In fact both Chhota Bheem and Roll Number 21 are a long overdue reality check to the Left liberal culture czars who continue to be out of sync with the demographic reality of a Rurbanising India and its cultural imperatives.
All the spin and political rhetoric apart on what India is and what India is not, one thing becomes clear as one drives beyond its major cities. India is fast rurbanising.
In fact along some of the major highways one hardly sees rural patches anymore given the extent of urbanisation in small towns. While one awaits the statistics from the recent census survey it would not be an exaggeration to say that India is fast trending towards becoming a predominantly lower middle class economy.
The flawed debate on the poverty line notwithstanding, the middle class nature of the economy is undeniable as the mobile phone has emerged as ubiquitous symbol of individual empowerment.
Politics in India may still be largely stuck on rhetoric of poverty and lip service to special interest groups. The aspirations of the people of India, it can safely be said, have gotten far ahead of the political debate as one sees the malls in tier-2 cities and car showrooms in rurbanised towns dotting major highways.
If the new found consumerism tells one side of the story, the sheer lack of capacity in governance tells the other side as one finds First World islands marooned within an ocean of Third World dust laden roads.
The rurban town of Sarjapur on the outskirts of Bangalore is perhaps testimony to this disconnect as one cuts through a pothole laden dirt road to find how little of the real estate boom around it has found its way to make any material difference to the infrastructure inside of that town, much of which remains frozen in time.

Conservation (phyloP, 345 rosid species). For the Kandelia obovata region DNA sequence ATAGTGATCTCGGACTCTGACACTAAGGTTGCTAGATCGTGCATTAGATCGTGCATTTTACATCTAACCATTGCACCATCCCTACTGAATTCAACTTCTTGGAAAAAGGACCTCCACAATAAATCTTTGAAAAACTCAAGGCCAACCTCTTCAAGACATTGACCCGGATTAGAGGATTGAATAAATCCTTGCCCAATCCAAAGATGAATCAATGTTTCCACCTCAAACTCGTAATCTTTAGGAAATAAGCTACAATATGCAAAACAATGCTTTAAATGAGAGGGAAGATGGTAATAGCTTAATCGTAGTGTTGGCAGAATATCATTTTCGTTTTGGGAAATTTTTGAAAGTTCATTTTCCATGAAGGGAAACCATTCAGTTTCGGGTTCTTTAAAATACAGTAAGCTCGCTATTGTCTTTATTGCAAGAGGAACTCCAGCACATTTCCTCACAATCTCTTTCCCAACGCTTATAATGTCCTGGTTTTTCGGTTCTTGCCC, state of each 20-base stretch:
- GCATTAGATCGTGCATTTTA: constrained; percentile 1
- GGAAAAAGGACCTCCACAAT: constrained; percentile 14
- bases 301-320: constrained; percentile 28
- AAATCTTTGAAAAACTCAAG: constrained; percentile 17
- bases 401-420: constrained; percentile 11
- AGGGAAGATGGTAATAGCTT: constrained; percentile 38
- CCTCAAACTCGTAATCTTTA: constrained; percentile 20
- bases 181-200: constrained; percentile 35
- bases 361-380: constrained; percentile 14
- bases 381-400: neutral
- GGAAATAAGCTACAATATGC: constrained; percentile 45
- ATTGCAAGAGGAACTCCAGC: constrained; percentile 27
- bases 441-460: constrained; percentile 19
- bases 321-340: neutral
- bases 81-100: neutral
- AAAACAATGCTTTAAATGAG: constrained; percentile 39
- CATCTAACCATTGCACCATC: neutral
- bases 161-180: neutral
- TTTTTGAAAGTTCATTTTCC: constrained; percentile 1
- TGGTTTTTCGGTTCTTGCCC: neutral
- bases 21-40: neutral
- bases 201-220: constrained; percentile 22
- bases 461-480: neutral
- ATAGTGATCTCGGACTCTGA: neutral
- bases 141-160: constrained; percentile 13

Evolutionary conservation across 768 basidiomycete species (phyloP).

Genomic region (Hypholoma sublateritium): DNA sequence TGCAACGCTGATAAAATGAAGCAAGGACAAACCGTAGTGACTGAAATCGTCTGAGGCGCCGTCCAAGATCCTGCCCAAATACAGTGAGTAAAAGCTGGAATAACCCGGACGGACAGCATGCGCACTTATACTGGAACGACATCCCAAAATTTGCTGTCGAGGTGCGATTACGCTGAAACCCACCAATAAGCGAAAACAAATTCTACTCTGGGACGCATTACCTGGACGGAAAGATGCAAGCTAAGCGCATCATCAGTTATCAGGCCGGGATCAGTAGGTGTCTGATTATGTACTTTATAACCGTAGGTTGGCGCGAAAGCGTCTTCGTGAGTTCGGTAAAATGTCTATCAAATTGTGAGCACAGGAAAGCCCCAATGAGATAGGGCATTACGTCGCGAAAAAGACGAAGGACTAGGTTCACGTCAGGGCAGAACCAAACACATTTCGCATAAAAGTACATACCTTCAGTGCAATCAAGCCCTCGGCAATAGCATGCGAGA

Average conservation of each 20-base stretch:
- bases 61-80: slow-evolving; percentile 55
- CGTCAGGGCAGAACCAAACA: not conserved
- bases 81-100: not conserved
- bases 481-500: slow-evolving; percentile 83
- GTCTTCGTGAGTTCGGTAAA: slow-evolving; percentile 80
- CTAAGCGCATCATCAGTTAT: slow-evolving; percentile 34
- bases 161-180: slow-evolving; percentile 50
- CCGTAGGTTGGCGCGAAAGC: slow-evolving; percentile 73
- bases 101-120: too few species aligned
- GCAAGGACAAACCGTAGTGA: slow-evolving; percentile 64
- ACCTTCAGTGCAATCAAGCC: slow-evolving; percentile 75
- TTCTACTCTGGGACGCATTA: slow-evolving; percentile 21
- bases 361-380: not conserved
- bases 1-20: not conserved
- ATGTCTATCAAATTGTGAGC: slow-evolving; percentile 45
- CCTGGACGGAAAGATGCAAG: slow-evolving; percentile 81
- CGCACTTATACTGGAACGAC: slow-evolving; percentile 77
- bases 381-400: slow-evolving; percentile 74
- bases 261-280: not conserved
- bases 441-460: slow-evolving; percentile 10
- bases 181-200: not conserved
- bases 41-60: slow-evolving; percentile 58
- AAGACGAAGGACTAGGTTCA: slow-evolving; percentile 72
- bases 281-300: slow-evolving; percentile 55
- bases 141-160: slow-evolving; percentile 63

One in fact doesn't have to go as far as Sarjapur for in the heart of Bangalore, the local municipal corporation wages a losing battle against open garbage dumps in densely populated pockets of the city.
he BBMP, Bangalore's municipal body one could say is not without a sense of humour as one finds the walls in one such dense pocket carrying a threat against public urination, warning of fines and hidden video cameras.
A contentious debate is on in India over opening up of markets to international retailers. Given the mindless manner in which mega-malls have opened up in densely populated urban pockets with no attention to zoning laws, road and parking capacity, that debate perhaps is not half as bad as it appears on the surface.
The assertion that governance must precede development is often made of the Maoist badlands in the deep inside the forests of India. But that assertion could not be truer of India's exploding cities and rurbanising towns.
Shashi Shekhar is a social media commentator on Indian politics and public policy. His blog can be found at http://blog.offstumped.in